As you might be aware, Facebook has just announced Home, its new mobile offering, designed specifically for Android OS. And in a special press event and global live stream held yesterday in Menlo Park, Facebook showed that it has clearly been reading “Apple’s Big Book on How to Manipulate the Press”.
“Instead of our phones being designed around apps … we can flip that around and design our phones around people first,” said
Jobs Zuckerberg. OK, we get it – instead of having to click into the currently crappy Facebook mobile experience, you’ll be able to see your friend’s inspirational quote or those pictures of baby owls straight on your homepage.
But wait – is that Grumpy Cat making a Hitchcock-style cameo in the Facebook Home video?? Read on to uncover this and other Facebook Home mysteries…
• It isn’t an OS…
Apparently. It goes “a whole lot deeper than an ordinary app” says Zuck. It’s essentially a family of Facebook services that will sacrifice your handset up to the Facebook Gods. So your homepage becomes a full-screen Facebook feed, with notifications appearing as overlays, allowing you to comment straight from this screen.
• It could be bad news for Android developers…
Facebook Home is “layer-based”, which essentially means that it sweeps all your other apps under its homepage rug. They’re still available, but Facebook sits atop – so your homescreen widgets and any other distractions are replaced with Facebook services. Zuckerberg has also promised regular monthly updates to Home — so expect more Facebook-sanctioned offerings that will take precedence over your Android apps. This could spell bad news for any Android devs who want to get their app noticed, especially in the field of messaging – which is obviously what Facebook is going after…
• … but great news for advertisers. And Facebook revenue
Zuck admitted that although “There are no ads in this yet. I’m sure that one day there will be”. According to VentureBeat, Facebook is set to take 30 per cent of mobile ad revenue in the US this year, so Home will obviously be a future target for this.
The Cover Feed layer represents a massive piece of mobile real estate, so don’t be surprised if you see contextual ads popping up there before long.
• It’s a redemption of sorts…
After spectacularly messing up its mobile offering in the past, with Zuckerberg admitting that one of his biggest regrets was “betting completely on HTML 5”, and Facebook wasting two years building its non-native mobile app – a move that was reflected in the troubled IPO. The biggest complaint of Facebook users has been the unsatisfactory mobile offering – Home points to a shiny, new future for Facebook mobile usage (and the Facebook share price has already initially jumped by three per cent today).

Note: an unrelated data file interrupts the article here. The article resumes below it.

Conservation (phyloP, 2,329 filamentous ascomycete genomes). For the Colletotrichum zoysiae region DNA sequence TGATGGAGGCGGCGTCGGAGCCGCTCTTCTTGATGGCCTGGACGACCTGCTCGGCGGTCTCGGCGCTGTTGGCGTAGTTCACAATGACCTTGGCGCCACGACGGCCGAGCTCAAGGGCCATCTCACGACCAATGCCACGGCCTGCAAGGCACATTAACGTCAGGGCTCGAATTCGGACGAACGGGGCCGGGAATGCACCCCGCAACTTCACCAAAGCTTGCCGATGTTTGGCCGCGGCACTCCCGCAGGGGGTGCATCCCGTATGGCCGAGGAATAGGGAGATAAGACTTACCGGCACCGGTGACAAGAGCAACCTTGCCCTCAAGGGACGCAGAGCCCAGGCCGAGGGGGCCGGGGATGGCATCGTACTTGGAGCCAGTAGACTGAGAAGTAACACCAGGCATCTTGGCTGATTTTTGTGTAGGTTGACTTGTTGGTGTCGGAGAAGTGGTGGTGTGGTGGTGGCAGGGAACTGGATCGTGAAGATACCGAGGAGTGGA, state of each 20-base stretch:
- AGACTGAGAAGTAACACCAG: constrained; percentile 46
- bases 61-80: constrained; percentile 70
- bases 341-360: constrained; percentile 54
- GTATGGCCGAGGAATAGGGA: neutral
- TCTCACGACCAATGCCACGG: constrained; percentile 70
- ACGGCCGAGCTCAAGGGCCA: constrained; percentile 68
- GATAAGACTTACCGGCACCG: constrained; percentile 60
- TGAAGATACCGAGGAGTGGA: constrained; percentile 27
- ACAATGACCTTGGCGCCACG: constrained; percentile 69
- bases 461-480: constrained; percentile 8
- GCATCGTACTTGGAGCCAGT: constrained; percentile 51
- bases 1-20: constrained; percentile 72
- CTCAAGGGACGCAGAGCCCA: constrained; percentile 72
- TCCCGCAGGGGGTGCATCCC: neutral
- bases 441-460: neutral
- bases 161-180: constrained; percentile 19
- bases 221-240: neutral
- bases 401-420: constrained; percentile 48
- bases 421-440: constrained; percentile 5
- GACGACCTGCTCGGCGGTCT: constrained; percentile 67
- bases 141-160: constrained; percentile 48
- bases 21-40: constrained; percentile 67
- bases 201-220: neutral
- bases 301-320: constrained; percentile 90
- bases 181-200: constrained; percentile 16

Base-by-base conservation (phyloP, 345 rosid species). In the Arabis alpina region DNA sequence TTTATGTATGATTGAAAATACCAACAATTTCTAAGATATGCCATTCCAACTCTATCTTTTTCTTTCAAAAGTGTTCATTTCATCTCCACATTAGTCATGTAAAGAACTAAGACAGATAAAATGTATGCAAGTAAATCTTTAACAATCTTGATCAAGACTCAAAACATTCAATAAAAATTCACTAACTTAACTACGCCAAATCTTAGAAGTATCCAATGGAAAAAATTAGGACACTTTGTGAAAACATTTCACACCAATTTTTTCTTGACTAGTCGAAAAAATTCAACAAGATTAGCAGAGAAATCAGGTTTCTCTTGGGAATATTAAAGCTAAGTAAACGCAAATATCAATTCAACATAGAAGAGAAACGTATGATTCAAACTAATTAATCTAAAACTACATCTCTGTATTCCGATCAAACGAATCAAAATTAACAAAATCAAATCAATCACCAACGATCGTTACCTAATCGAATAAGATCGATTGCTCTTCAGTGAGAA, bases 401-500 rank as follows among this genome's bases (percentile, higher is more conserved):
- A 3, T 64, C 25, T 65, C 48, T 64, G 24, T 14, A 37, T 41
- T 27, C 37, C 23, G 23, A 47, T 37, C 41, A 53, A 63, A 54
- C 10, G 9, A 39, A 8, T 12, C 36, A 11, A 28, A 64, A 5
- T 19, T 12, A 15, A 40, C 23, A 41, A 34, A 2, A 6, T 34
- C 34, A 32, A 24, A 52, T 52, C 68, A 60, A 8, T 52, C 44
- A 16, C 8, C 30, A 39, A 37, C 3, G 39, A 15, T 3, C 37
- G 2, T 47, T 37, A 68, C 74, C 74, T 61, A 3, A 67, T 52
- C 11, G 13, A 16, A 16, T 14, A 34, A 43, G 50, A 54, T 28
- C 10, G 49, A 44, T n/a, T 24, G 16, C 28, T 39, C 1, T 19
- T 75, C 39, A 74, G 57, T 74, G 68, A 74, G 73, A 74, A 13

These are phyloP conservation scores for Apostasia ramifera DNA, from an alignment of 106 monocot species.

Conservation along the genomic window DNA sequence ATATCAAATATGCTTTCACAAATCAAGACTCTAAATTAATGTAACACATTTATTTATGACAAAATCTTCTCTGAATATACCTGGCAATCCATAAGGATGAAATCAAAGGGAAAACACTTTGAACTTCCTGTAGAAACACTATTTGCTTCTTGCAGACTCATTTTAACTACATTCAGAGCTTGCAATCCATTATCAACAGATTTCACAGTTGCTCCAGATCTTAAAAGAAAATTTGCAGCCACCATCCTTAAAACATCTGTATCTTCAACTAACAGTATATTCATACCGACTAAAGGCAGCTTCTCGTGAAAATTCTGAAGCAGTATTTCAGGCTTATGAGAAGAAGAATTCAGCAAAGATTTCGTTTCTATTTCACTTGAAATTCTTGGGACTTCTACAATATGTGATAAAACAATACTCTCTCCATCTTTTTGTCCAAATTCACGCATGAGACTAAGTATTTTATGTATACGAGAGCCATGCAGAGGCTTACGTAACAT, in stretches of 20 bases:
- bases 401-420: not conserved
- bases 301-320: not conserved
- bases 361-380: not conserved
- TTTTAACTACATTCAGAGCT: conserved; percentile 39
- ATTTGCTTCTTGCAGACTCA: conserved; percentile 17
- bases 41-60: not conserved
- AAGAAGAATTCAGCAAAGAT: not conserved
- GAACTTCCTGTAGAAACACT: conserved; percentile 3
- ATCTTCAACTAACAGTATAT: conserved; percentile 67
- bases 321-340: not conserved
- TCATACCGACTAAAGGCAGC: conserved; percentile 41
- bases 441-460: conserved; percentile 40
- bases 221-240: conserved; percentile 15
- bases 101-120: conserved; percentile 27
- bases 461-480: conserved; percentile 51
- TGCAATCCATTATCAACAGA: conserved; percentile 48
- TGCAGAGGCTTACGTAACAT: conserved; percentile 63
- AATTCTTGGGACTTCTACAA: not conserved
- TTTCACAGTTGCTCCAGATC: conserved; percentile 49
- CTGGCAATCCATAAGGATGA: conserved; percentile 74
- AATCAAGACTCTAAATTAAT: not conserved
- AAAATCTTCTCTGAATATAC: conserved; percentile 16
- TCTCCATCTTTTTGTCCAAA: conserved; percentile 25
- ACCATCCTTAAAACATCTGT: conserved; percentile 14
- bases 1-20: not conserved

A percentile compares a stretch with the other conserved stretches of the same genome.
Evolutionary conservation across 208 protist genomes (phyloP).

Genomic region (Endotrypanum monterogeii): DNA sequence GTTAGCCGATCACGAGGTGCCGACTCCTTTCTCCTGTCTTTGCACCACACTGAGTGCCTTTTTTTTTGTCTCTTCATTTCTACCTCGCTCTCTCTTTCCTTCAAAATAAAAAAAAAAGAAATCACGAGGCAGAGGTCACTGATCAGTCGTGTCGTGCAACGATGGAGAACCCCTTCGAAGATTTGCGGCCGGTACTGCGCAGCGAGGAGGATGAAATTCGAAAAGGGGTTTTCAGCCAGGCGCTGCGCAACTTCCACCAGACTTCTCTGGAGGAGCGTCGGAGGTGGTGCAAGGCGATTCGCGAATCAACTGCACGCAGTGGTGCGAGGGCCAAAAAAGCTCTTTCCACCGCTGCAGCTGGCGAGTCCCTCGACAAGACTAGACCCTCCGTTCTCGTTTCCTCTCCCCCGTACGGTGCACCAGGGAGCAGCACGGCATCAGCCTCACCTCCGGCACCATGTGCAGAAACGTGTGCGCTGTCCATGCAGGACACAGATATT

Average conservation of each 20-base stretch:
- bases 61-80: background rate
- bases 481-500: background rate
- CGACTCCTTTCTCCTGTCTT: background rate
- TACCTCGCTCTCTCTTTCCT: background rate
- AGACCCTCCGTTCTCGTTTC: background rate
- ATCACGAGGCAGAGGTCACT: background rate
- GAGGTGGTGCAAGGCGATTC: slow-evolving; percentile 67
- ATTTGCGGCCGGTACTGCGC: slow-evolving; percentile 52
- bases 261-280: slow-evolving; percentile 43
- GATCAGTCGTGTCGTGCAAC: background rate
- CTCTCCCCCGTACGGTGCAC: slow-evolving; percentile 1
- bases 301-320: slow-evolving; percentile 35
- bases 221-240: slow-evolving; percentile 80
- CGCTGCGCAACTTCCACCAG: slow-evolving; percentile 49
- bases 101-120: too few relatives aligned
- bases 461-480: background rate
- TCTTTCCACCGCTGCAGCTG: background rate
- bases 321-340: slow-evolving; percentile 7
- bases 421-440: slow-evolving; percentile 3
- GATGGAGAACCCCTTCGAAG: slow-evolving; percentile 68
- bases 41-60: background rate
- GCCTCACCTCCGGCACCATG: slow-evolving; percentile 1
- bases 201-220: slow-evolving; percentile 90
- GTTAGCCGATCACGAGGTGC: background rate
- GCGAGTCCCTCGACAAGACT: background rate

Now all it needs to do is sort out search.
• Messaging will be super-annoying, but compulsive
It already has one of the lamest names in tech this year, and the Chat Heads service itself promises to be just as annoying. It is a Facebook “layer” that allows you to send texts and Facebook messages at the same time, so you don’t have to leave one app and boot up another to continue conversations with your friends… ie you don’t have to leave Facebook to text.
Being a layer means that it also pops up no matter what app you’re in. Be it YouTube or Instagram or Runkeeper, when a friend messages you it will sit there persistently until you deal with it, adding to First-World Stress Syndrome.
• It is available on these Android devices…
If you have one of the fancier Android handsets, then you will be able to get Facebook Home on 12 April. The Samsung Galaxy S III, Galaxy S IV, and Galaxy Note II are all compatible, as is the HTC’s One X+ and upcoming One.
Users simply need to go to Google Play and install it like any other app. Zuckerberg also pointed to further industry integration, mentioning other big-hitters such as Qualcomm, Huawei, Lenovo and Sony and introducing the “Facebook Home Programme” that helps manufacturers easily implement FH.
• …and a completely new Android handset
The first branded “Facebook phone” has also been announced – and it’s called, rather unimaginatively, the HTC First. While the high-end handsets above will be able to handle Home, First offers up a mid-range option that will see Facebook Home take the centre stage, running it straight out the box. There’ll also be an Android app launcher, should you need to bother yourself with any other apps.
• iPhone *will* join the party
Although Zuckerberg has admitted that for Facebook Home to appear on the iPhone it would need a whole other level of co-operation and integration, this is essentially an invitation for Apple to do so.
The whole Android deal is a massive throwing down of the gauntlet by Zuckerberg, as is his none-too-subtle statements: “Apple is a very controlled ecosystem… “It would have to be a complete 180. “Fundamentally, Android is just a more open system.” Your move, Apple…
• But wait… is that Grumpy Cat in the video??
The Facebook Home video is as gut-wrenchingly soft-focus and touchy-feely as you’d imagine. But in between the shots of people gazing longingly at their handsets, holding hands and “connecting”, IS THAT GRUMPY CAT?? There’s no confirmation from official sources as yet, but those markings look pretty familiar.
Annoyingly there’s no full frontal shot to confirm or deny the speculation, but judge for yourself in the video below…